Deepmind is saying

"We then use population based training (PBT) to adjust the parameters of the dynamic task generation based on a fitness that aims to improve agents’ general capability."

If I interpret this sentence in my own way,

"Using the evolution algorithm, Give a high score to a task (game) that improves the general capability of the agent, and select and evolve the task (game)"

However, I want to refuse to differentiate between games and agents.

Because both games and agents are algorithms.

If a game is an agent, and an agent is an agent.

By making two agents fight, if the winning agent has general capability, it also selects and evolves the losing agent (game).

Of course, the winning agent is also selected and evolved.

In this case, both the game and the agent are selected and crossed.

The descendants born in that way fight and if the winning side has general capability, choose both the losing side and the winning side..

Cross the two again...

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    $\begingroup$ I'm sorry, but your post is very confusing. Please try to be more clear. Also, you must ask a specific question. ai.stackexchange.com/help/how-to-ask $\endgroup$ Aug 25 at 17:55
  • $\begingroup$ @AndreGoulart Which part are you confused about? $\endgroup$
    – Dimer
    Aug 25 at 18:06
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    $\begingroup$ I really want to give an answer, but I can't find a clear question, therefore I can't understand what kind of answer would you expect. Maybe this link could be helpful: ai.stackexchange.com/help/dont-ask. And also this blog post: stackoverflow.blog/2011/01/17/real-questions-have-answers $\endgroup$ Aug 25 at 19:59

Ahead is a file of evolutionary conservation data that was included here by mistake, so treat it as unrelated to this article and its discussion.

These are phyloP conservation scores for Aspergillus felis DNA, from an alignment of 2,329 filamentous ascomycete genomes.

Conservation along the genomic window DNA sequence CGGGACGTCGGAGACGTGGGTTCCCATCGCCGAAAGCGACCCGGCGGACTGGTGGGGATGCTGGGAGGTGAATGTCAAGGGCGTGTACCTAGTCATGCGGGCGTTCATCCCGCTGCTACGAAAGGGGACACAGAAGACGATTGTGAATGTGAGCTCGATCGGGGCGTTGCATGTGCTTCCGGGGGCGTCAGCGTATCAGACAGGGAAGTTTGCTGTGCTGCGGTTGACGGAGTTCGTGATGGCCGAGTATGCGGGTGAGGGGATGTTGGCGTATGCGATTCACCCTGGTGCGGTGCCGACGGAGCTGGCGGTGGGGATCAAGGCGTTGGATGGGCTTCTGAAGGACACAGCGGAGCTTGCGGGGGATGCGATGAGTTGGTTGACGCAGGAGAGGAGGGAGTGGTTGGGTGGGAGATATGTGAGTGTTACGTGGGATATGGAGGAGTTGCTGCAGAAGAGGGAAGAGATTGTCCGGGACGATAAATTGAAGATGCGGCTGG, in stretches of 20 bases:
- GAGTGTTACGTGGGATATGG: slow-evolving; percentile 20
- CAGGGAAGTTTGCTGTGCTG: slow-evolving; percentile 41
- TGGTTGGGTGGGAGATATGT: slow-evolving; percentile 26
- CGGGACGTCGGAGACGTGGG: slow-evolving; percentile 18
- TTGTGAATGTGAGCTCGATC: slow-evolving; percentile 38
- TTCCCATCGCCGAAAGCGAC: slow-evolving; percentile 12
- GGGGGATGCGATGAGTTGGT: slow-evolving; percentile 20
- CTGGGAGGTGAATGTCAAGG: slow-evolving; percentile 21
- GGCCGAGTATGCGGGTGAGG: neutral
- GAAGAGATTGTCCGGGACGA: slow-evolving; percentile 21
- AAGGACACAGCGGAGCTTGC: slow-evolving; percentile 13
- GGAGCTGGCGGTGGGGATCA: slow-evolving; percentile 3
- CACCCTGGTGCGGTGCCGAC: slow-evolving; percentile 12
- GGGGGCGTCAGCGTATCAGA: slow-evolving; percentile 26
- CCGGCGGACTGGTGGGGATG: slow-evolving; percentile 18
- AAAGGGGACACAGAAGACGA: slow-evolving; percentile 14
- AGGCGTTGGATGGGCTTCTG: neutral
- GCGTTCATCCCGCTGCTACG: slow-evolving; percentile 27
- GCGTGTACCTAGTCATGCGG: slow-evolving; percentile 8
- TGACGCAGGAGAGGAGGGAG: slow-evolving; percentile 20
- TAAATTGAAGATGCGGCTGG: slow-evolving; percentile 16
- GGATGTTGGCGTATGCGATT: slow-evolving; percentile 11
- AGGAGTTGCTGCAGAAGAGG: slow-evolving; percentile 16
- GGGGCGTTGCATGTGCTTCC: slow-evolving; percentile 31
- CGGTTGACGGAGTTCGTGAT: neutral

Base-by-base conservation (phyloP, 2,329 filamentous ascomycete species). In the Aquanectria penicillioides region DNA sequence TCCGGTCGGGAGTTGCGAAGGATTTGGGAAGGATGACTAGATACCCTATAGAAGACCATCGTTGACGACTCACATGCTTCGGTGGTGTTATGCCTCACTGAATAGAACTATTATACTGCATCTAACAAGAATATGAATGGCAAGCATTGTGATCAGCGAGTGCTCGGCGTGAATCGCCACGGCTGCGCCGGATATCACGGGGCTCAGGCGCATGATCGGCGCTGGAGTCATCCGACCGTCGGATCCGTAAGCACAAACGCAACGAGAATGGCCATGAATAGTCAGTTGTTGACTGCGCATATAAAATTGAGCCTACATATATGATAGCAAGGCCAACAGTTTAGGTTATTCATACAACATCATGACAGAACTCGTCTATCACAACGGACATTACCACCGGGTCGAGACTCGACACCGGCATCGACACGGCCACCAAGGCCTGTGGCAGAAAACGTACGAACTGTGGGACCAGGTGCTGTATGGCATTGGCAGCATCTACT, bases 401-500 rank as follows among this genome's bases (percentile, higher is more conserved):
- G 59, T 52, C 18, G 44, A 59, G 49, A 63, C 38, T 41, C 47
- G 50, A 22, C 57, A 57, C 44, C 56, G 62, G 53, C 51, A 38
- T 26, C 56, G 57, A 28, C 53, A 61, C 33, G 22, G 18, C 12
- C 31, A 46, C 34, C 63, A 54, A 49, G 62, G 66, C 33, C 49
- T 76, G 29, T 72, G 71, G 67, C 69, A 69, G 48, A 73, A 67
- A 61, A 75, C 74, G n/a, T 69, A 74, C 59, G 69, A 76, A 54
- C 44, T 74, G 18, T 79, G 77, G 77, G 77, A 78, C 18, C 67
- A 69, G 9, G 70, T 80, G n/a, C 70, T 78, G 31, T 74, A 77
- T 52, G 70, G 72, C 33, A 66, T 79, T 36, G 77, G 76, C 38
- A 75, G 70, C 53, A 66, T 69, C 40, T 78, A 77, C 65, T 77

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    $\begingroup$ @AndreGoulart Hello. Thanks for commenting and asking for clarification. I also agree with you. This user is known to ask confusing and/or unclear questions. Given that you already have more than 500 of reputation, you should be able to vote to close this post, so I suggest that you do it. I could do it directly, but I'd like our regular community members to handle these cases independently of the moderators. Once you vote to close the post, it should appear in the review queue for others to vote too. $\endgroup$
    – nbro
    Aug 26 at 11:15
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    $\begingroup$ @nbro thanks for the tip and specially thanks for allowing newer members (me) to take initiative! Actually I've tried before to flag it and now I just tried to close it. But I got this error message: "This question has an open bounty and cannot be closed" $\endgroup$ Aug 26 at 14:59

The author of the question seems to think that merging the agent and the environment will give them more power. However, there is no apparent gain on trying to merge both models. I found no references to such approach, so it is hard to say it is a good idea. But I can see some reasons why this is probably not a good idea:

1. Fitness Function:

The fitness function is not the same for the agent and the environment.

  • The agents are rewarded by their score in the game.
  • The environments are measured by their ability to train an agent. If they have different roles and different goals, they should use different models (like GANs).

2. Convergence and Volatility:

When training any large model, the learning rate will eventually get very low and the changes get slow and subtle. That is good for the agent, but bad for the environment. The environment should be volatile and change quickly, otherwise the agent will overfit.

3. Transfer Learning:

The author suggests that both (agent and environment) should benefit from sharing the same core. This might be true for when both models do the same task. However, if they do different tasks, then sharing the same core might be harmful:

3.1 Adversarial Training.

In adversarial training, sharing a model might be harmful because it's hard to detect your opponents flaw by thinking just like them.


A General Purpose AI is not created just by solving 2 opposite tasks.


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